Type return

You should get something like this: LM215WF3-SLA1 (with two more lines * Color LCD * and something like * imac:~ username$ *.

I searched for LM215WF3-SLA1 and found out that it is an LG panel. The search result. HTH.
« Last Edit: July 17, 2012, 09:57:22 AM by mediumcool » Logged

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elolaugesen
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« Reply #9 on: July 17, 2012, 01:56:32 PM »
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does this terminal command work for any external display?  like an apple cinema...??

elo
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lfeagan
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« Reply #10 on: July 17, 2012, 02:49:57 PM »
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Paste * ioreg -lw0 | grep IODisplayEDID | sed "/[^<]*</s///" | xxd -p -r | strings -6 * (omit asterisks)

Good lord, I have been programming/using *nix systems for 17 years and I had never seen the xxd program. Fascinating that I should learn about it on the LuLa forums. Nice one-liner.
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Lance

Nikon: D700, D800E, PC-E 24mm f/3.5D ED, PC-E 45mm f/2.8D ED, PC-E 85mm f/2.8D, 50mm f/1.4G, 14-24 f/2.8G ED, 24-70 f/2.8G ED, 70-200 f/2.8G ED VR II, 400mm f/2.8G ED VR
Fuji: X-Pro 1, 14mm f/2.8, 18mm f/2.0, 35mm f/1.4
elolaugesen
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« Reply #11 on: July 17, 2012, 02:57:23 PM »
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checkd my apple cinema..   the command tells me the serial number of the monitor - which means nothing to any of the sites that come up in the searches.

However I know the spects says 16 million plus colours..

cheers elo
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mediumcool
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« Reply #12 on: July 17, 2012, 09:59:16 PM »
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does this terminal command work for any external display?  like an apple cinema...??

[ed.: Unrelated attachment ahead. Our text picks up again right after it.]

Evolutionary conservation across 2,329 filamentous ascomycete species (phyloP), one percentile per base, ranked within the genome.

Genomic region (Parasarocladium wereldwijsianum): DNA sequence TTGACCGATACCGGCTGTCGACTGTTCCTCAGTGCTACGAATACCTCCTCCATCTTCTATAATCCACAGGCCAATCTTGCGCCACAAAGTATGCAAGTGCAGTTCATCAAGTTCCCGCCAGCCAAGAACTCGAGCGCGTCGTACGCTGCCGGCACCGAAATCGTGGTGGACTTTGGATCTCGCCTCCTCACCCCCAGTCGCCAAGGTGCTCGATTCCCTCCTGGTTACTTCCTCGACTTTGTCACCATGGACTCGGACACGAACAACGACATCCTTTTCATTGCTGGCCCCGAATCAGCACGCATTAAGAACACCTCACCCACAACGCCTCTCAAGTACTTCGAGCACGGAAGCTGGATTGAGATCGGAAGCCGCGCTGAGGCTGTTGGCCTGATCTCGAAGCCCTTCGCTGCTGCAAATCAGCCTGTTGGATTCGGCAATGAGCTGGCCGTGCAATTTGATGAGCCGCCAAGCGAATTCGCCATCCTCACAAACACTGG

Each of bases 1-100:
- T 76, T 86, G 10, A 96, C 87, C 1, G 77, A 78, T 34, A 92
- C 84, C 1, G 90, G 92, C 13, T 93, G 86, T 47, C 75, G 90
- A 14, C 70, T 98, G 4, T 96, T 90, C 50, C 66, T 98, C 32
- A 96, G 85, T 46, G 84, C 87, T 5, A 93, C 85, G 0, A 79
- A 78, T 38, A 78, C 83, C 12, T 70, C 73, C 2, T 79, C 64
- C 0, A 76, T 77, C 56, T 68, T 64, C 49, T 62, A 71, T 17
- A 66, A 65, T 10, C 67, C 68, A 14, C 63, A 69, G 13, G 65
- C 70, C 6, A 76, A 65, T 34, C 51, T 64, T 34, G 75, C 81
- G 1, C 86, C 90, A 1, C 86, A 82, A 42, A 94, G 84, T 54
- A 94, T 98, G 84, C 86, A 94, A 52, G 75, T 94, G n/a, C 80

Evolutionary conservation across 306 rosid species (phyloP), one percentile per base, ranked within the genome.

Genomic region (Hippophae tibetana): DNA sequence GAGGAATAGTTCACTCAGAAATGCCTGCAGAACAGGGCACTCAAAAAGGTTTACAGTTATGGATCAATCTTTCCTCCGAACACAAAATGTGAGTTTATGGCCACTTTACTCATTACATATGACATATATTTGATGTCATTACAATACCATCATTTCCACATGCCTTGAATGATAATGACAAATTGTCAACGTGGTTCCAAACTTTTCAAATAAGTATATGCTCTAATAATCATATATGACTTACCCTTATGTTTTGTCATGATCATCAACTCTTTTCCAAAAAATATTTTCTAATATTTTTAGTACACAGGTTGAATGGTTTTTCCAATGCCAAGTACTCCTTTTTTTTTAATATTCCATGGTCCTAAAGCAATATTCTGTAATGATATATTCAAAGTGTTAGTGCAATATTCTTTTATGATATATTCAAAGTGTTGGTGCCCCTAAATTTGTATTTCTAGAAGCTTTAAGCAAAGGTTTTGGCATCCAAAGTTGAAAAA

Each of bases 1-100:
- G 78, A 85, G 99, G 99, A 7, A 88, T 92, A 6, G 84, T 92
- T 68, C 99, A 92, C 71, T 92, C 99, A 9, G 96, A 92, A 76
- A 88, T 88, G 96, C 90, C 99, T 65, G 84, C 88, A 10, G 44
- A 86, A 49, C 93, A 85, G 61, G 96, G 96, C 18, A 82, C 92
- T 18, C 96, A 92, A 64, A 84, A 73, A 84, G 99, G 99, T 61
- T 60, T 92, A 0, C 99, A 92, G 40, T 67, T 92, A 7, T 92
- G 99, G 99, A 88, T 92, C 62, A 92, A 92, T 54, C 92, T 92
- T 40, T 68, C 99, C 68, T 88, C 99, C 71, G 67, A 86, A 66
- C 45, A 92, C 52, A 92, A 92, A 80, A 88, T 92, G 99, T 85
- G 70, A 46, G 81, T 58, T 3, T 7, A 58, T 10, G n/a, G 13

elo

Haven’t tried that, yet. Maybe tonight.
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elolaugesen
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« Reply #13 on: July 18, 2012, 01:43:45 AM »
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Understand that the IMAC screen may only meet sRGB standards.  does this mean that proofing/editing with adobeRGB is irrelevant as it will not be displayed?

Therefore a professional monitor is still required?
does anyone know how to find out what standards a monitor does meet?  (without reading manufacturers sheets?(which are not always easy to interpret))

cheers elo
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lfeagan
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« Reply #14 on: July 18, 2012, 02:48:59 AM »
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Understand that the IMAC screen may only meet sRGB standards.  does this mean that proofing/editing with adobeRGB is irrelevant as it will not be displayed?

Therefore a professional monitor is still required?
does anyone know how to find out what standards a monitor does meet?  (without reading manufacturers sheets?(which are not always easy to interpret))

If your display's gamut is only sRGB, then there is the possibility that you will not be able to display some colors from an image if they exceed the gamut covered by sRGB but are encompassed by Adobe RGB. Just in case, you can think of gamut like range. For example, sRGB may be have a range of 5 to 15 and Adobe RGB has a range of 2 to 20. This would mean a color such as 3 would exceed the range of what can be represented with the sRGB transformations.

To analyze the gamut covered by a monitor, you can use the ICC profile. Apple's built-in ColorSync Utility can be used for this purpose by first selecting the profile of the device, selecting "hold for comparison" using the down-pointing triangle near the upper-left of the graph, and then selecting a profile such as sRGB.

This isn't an issue of standards so much as it is of capabilities. Even the same monitor will have performance that generally worsens as it becomes older. If you regularly generate profiles you can track this decline in performance over time.
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Lance

Nikon: D700, D800E, PC-E 24mm f/3.5D ED, PC-E 45mm f/2.8D ED, PC-E 85mm f/2.8D, 50mm f/1.4G, 14-24 f/2.8G ED, 24-70 f/2.8G ED, 70-200 f/2.8G ED VR II, 400mm f/2.8G ED VR
Fuji: X-Pro 1, 14mm f/2.8, 18mm f/2.0, 35mm f/1.4